“Changed?” Wallach said curiously.
The cowboy smiled and walked around behind the back of Wallach’s chair. “Not to worry, your reputation is intact, it’s just that there have been certain rumors, rumors that are hard to explain…even for a vampire.”
“How so?” Wallach said idly looking up at the ceiling.
“Rumors of certain new abilities, rumors of specific new…shall we say…powers? Powers rare and unique even among the world of vampires.”
“Oh? And what would those be?” Wallach said playfully. It was time to make the cowboy ask.
“Well the ability to change into smoke or a monstrous dog for one.”
“Oh really?” Wallach said like an indolent spoiled child, who was telling his nanny he no idea how the vase got broken.
“Yes really.” Even though he couldn’t see him, Wallach could hear the smile in the cowboy’s voice. Wallach himself smiled at the thought of what they were saying about him. “They say you can heal from any wound almost instantly, that you can see the future, that you can steal a vampire’s very powers.”
Wallach smiled more as each of these were spoken in turn. It was so gratifying to know how much he was feared. How much he was envied, but then he remembered himself. This was what the cowboy wanted, for him to let his guard down while entertaining flattering daydreams.
And…” and here the cowboy paused for dramatic effect, “they also say that you have the power to walk in daylight.”
Now it was Wallach’s turn to laugh, but it wasn’t a warm laugh like the cowboy’s, it was a cold mirthless one. It was an awkward attempt at concealing Wallach’s growing urge to confess something, like a child bursting with secret pride of some sinful act. In the end he managed to contain himself and stick to the plan, the trap was baited and the cowboy was about to strike. “And you believe these stories do you?”
“You know we wouldn’t be here if I didn’t.”
“And of what interest is my supposed new abilities to you?”
“I have my reasons…but first I need to know if they are true.”
The cowboy had taken the bait. Wallach smiled deeper this time and had to look away to restrain the deliciousness of it all. It had to be played just right from this point out, if it were to work, or Wallach wouldn’t survive the rest of the trip. Wallach sniffed indignantly. “You really shouldn’t be so gullible Travis.”
            “So it’s not true?” The cowboy said, sounding surprised.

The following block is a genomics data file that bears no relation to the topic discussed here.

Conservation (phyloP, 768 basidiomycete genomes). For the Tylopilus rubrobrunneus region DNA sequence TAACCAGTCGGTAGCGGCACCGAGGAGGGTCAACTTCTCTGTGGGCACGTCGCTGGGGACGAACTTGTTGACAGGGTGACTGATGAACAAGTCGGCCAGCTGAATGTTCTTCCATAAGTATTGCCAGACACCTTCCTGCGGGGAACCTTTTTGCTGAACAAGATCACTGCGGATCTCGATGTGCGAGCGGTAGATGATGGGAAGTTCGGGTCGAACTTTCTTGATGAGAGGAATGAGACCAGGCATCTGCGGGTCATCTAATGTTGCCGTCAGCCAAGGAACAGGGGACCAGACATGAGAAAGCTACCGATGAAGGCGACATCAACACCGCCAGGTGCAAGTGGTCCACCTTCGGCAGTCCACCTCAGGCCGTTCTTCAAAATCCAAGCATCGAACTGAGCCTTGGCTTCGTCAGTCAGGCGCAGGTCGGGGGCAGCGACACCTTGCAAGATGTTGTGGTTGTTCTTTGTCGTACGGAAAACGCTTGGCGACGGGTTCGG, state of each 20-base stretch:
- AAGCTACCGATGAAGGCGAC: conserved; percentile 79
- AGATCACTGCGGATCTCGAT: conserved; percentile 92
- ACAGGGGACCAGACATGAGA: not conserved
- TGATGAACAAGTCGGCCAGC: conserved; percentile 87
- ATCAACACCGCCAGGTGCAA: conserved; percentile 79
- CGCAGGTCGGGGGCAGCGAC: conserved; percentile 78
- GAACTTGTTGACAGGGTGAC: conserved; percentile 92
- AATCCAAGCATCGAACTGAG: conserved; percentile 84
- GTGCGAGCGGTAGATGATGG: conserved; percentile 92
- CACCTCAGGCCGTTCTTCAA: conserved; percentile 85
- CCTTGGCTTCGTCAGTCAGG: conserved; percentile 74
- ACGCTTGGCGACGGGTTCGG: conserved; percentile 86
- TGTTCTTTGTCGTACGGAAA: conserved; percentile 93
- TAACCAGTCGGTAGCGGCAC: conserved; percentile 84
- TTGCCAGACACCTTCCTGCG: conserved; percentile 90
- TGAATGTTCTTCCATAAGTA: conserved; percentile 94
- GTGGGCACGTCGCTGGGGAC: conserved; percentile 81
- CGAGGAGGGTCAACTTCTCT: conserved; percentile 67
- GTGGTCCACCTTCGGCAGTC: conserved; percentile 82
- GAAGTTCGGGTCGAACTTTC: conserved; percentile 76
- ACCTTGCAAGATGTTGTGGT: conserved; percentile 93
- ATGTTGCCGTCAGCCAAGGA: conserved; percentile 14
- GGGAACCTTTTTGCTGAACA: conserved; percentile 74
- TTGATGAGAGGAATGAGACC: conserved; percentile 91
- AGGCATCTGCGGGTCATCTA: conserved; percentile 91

“Of course not, don’t be ridiculous. Walking in daylight!” Wallach said trying to sound as nonchalant as possible, “And who, may I ask, is telling you all these wonderful fables, hmm?”
            “No one I want killed by you.” He said chuckling, “Besides, it’s not who’s telling them that convinces me, it’s who’s not telling them. The Prendergast clan for example.”
Wallach’s smile abated just a little. He fidgeted in his seat and fingered the stitching of the armrest on the leather chair. “You saw them?” He asked not looking up.
The cowboy walked back around in front of Wallach. “I saw what was left of them.” He said simply.
Wallach was practically beaming with delight, as much as he tried to contain it.
            “Oh? They came into some trouble did they?” Wallach looked away like a child trying to avoid his mother’s gaze when caught lying.
“You could say that.” The cowboy laughed. “I’ve heard you’ve done some dirty low things in your time, like those five sisters you killed off in their nightgowns?”
“I was feeling peckish.” Wallach said dismissively.
“But killing off a whole clan? One of the oldest clans in America? That’s excessive, Wallach. Even for you.”
The Prendergasts got what they deserved thought Wallach. It had been fun killing them, the stuffed shirt Southern Bluebloods of the Carolinas, but not as much fun as seeing the shock on their smug little faces turn to panic before he snuffed them all out and eliminated the last major clan other than his own on the east coast.
“I’m sure I don’t know what you are talking about.” Wallach said dismissively, but he couldn’t hide his beaming eyes. It was fun being coy for a change, then Wallach stopped short. This was what the cowboy wanted, to see him pleased with himself, to see the confirmation in his eyes. Wallach realized that this was all just another form of flattery. He would have to be more circumspect. He quickly regained his composure. His smile vanished, the cold exterior returned.
“I perhaps have been a little more robust, in my business dealings of late, but I assure you nothing…unusual…has merited the change.”
“That so?” The cowboy said simply.
“Yes indeed. Walking in daylight…I mean honestly Travis. Can you really believe that?”
“That’s what the people are saying.” The cowboy said simply.
“Yes, but you better than anyone should know the power of a…” Wallach paused and thought as if something just occurred to him, “suggestion.” He said flatly eyeing up the vampire sitting opposite him.
“Suggestion?” The cowboy said coolly, narrowing his eyes. Wallach was gratified that he had planted the seed of suspicion in him.
            “Yes.” Wallach said, “One must maintain a public persona, whether a performer or a vampire, or in your case both.”
            The cowboy raised his eyebrows at him.